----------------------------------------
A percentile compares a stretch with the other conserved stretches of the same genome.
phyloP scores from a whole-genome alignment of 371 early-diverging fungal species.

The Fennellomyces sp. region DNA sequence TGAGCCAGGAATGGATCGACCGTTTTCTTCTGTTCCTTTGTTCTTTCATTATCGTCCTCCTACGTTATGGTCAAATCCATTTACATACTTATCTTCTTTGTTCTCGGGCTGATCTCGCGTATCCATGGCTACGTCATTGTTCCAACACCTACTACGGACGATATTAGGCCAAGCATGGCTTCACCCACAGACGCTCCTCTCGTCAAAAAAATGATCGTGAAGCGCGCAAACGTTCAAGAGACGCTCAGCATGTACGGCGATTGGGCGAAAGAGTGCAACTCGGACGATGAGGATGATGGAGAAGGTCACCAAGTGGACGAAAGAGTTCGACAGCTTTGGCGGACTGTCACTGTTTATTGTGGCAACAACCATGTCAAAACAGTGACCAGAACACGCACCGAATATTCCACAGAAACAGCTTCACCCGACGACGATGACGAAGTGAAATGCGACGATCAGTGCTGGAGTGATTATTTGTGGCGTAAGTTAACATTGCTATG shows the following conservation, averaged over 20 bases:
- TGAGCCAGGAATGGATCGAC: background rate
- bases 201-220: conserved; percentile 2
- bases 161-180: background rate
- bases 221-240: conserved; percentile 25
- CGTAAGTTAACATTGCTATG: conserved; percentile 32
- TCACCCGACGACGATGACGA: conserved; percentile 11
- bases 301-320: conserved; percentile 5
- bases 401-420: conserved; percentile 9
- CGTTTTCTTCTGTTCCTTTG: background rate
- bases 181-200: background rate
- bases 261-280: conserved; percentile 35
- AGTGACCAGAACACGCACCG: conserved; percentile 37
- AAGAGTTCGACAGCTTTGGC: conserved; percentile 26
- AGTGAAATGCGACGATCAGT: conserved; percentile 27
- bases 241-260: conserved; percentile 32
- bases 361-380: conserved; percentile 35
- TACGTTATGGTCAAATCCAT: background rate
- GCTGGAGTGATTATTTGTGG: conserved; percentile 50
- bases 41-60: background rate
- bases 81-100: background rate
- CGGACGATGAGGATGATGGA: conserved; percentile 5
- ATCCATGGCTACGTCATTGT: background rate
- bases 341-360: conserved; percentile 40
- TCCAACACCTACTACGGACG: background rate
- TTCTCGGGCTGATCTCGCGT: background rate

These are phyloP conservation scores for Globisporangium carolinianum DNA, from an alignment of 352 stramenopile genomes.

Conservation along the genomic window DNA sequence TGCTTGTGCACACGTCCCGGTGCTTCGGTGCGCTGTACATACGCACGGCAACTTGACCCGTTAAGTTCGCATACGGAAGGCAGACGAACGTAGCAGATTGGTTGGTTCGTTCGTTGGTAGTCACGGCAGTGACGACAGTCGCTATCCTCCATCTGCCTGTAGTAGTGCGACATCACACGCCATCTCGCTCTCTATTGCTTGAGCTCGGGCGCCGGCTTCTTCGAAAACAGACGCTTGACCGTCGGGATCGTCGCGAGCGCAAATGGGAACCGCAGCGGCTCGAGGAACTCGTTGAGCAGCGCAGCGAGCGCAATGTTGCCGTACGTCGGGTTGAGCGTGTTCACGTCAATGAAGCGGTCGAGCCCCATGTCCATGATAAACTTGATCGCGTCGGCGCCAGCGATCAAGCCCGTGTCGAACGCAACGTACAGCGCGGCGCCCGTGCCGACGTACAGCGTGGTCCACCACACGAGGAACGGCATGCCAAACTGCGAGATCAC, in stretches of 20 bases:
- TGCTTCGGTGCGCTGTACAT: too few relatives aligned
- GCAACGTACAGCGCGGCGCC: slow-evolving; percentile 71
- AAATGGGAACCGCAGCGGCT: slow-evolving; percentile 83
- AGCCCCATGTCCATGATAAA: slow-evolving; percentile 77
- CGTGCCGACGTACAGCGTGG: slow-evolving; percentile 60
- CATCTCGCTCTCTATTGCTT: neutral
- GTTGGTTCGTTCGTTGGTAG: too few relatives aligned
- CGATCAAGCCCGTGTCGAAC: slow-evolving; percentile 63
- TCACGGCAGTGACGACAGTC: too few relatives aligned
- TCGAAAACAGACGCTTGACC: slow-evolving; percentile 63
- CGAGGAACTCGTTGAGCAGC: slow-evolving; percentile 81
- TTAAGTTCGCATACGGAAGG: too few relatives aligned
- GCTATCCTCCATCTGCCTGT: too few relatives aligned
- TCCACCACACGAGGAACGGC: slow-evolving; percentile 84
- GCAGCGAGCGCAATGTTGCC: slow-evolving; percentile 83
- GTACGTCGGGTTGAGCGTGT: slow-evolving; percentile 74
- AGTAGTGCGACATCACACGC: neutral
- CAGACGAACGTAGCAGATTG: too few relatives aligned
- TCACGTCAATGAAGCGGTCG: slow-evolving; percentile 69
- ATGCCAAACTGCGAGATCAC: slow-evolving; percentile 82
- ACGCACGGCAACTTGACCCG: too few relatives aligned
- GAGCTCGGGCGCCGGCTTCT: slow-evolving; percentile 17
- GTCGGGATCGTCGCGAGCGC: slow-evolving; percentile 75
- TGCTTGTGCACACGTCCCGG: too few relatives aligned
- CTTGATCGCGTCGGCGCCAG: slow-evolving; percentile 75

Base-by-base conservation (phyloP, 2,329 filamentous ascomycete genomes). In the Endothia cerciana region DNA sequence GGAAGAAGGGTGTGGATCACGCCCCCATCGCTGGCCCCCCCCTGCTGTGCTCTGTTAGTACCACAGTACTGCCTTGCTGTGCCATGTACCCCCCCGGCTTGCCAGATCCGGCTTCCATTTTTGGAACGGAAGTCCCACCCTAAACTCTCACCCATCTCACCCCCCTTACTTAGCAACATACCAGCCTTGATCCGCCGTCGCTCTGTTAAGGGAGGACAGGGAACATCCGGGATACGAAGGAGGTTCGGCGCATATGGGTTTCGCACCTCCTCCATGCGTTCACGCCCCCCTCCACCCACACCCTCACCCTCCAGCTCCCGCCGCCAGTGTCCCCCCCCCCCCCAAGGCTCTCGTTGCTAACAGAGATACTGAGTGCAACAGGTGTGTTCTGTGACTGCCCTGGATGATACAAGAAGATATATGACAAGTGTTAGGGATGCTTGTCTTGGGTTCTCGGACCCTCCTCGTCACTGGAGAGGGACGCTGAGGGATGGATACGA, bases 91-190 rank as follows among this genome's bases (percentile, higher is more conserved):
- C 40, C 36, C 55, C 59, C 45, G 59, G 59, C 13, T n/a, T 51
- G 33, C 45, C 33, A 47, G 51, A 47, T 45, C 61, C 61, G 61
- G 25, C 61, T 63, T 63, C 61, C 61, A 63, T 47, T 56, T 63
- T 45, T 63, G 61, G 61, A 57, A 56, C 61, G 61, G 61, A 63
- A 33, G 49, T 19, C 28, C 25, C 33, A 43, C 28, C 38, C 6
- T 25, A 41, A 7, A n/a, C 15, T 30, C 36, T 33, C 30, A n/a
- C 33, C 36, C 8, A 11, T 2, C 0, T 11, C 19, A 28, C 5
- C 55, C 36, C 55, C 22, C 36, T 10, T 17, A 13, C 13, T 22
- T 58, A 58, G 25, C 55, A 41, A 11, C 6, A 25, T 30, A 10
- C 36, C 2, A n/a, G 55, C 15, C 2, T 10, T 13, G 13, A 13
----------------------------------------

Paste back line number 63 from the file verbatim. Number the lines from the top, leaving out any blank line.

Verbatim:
- C 33, C 36, C 8, A 11, T 2, C 0, T 11, C 19, A 28, C 5